As I sit here, on the eve of my impending surgery for an exercise-induced ankle injury, I can’t help but notice how nicely the exercise addiction that necessitated this surgery dovetails with the soy-free summer.
As I mentioned in my last post, at the beginning of my soy-free summer, my relationship with food was fairly uncomplicated: if I could unwrap it, thaw it, and nuke it, then I probably ate it. By the end of the summer, I was basically eating peanut butter and plums, and scared to death of touching the unhealthy packaged foods of my childhood.
But something else, besides heightened grocery store awareness, happened to me that summer: I learned how to exercise.
Now, this is usually a good thing, but as a human person with probably low serotonin stores (i.e. the kind of gal who needs a good sweat to get a good mood on), an addictive personality, and all of the prerequisites for a developing eating disorder, exercise went from fun activity to obsession faster than you can say “body dysmorphic disorder”.
It started innocently enough: every morning at drama camp, our choreographer led us in a “dance warmup” that ended in an abs routine that I routinely couldn’t do. I was embarrassed that I was so out of shape, and I hated watching my garlic-roll-and-baked-ziti-induced pudge bunch up while I huffed through my crunches.
So I started doing the abs routine every night at home, in addition to doing it in the morning. Simple enough.
Then I realized that the JCC (where I was attending camp) allowed campers over the age of 13 to take advantage of the gym without having to pay for an expensive membership. Mom was already picking me up late, so I just used the time between camp and carpool to explore the as-yet unknown mysteries of the gym.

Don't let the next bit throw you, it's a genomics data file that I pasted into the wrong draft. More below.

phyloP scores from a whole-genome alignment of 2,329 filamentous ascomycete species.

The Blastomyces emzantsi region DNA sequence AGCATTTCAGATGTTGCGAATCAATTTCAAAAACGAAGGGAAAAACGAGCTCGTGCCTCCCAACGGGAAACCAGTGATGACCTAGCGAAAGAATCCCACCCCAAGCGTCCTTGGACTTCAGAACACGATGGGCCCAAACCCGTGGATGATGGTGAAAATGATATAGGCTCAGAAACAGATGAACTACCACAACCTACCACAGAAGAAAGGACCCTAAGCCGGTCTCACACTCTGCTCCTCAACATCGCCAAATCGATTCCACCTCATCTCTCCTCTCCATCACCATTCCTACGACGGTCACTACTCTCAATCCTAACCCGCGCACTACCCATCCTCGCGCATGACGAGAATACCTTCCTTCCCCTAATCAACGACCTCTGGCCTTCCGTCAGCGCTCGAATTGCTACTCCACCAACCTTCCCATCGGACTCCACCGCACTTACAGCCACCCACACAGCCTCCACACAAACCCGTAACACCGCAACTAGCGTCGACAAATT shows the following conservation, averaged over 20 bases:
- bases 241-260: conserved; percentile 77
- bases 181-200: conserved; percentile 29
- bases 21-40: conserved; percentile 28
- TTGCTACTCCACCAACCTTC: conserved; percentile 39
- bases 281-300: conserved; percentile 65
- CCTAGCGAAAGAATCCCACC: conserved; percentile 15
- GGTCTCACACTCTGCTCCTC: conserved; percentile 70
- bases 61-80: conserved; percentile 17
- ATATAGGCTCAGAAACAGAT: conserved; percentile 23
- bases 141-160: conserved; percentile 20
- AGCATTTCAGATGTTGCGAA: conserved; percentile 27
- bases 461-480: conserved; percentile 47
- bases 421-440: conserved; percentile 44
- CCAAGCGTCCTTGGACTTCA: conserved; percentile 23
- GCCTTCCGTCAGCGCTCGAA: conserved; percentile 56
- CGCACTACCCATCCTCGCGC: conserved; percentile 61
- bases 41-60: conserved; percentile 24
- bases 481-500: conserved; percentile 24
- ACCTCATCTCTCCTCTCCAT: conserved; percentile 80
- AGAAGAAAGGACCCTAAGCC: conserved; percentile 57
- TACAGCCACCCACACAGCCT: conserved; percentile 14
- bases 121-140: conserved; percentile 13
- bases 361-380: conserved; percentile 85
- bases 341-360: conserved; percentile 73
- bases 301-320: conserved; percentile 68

I had no idea what I was doing, and I cringe now to think of the damage I was doing to my body while I tried to figure out how to move the many levers and pulleys on the traditional resistance machines. The only one I ever really figured out how to use was the assisted pull up machine, although I never grew the balls to graduate to body weight. I preferred to do cardio–and an hour on the elliptical was my drug of choice because a bony tumor in my knee made it hard to run.
From there it was a slippery slope (again, one not made slippery by brain-eating prions, but rather by sweat). I started biking to and from the gym on non-camp days. I did my abs routine every night, even–and especially–after my gym sessions. I continued to restrict my calories and macronutrients like fat and protein (although I didn’t know at the time that was what I was doing). I dropped down to 97 pounds that summer. I was 5’4″.
That summer, I fell in love–my first, most lasting, most toxic, and only: ED. ED, short for Eating Disorder, became a part of my life on July 4th, 2001. I can still remember the exact moment I laid eyes on ED, the moment where I went from “allergic and out of shape kid trying to do the right thing” to full on anorexic: on July 4th I stood in front of my bedroom mirror in a bikini for the first time–and I looked good. I had abs. Boys at camp wanted to date me (and I even had my first “boyfriend”). I felt confident and beautiful and strong, and the fact that I had abs was the icing on the cake (which I wasn’t eating, because there was probably soy in the icing).
I looked at my reflection, and I decided that I never wanted to look any other way. A lightbulb clicked in my head: extreme food (calorie) restriction plus extreme exercise equals beautiful. A beautiful reflection makes ED happy. And no person, no achievement, no award could ever satisfy me as much as pleasing ED.
It was the best and also the worst moment of my life, and I remember it in such detail that I don’t know if that feeling can ever be erased. It was the moment I became a woman, the moment that I renounced being a functioning human, the moment that will forever define the direction my life has taken me.
And all it took was a couple of crunches and a few less Crispy M&Ms.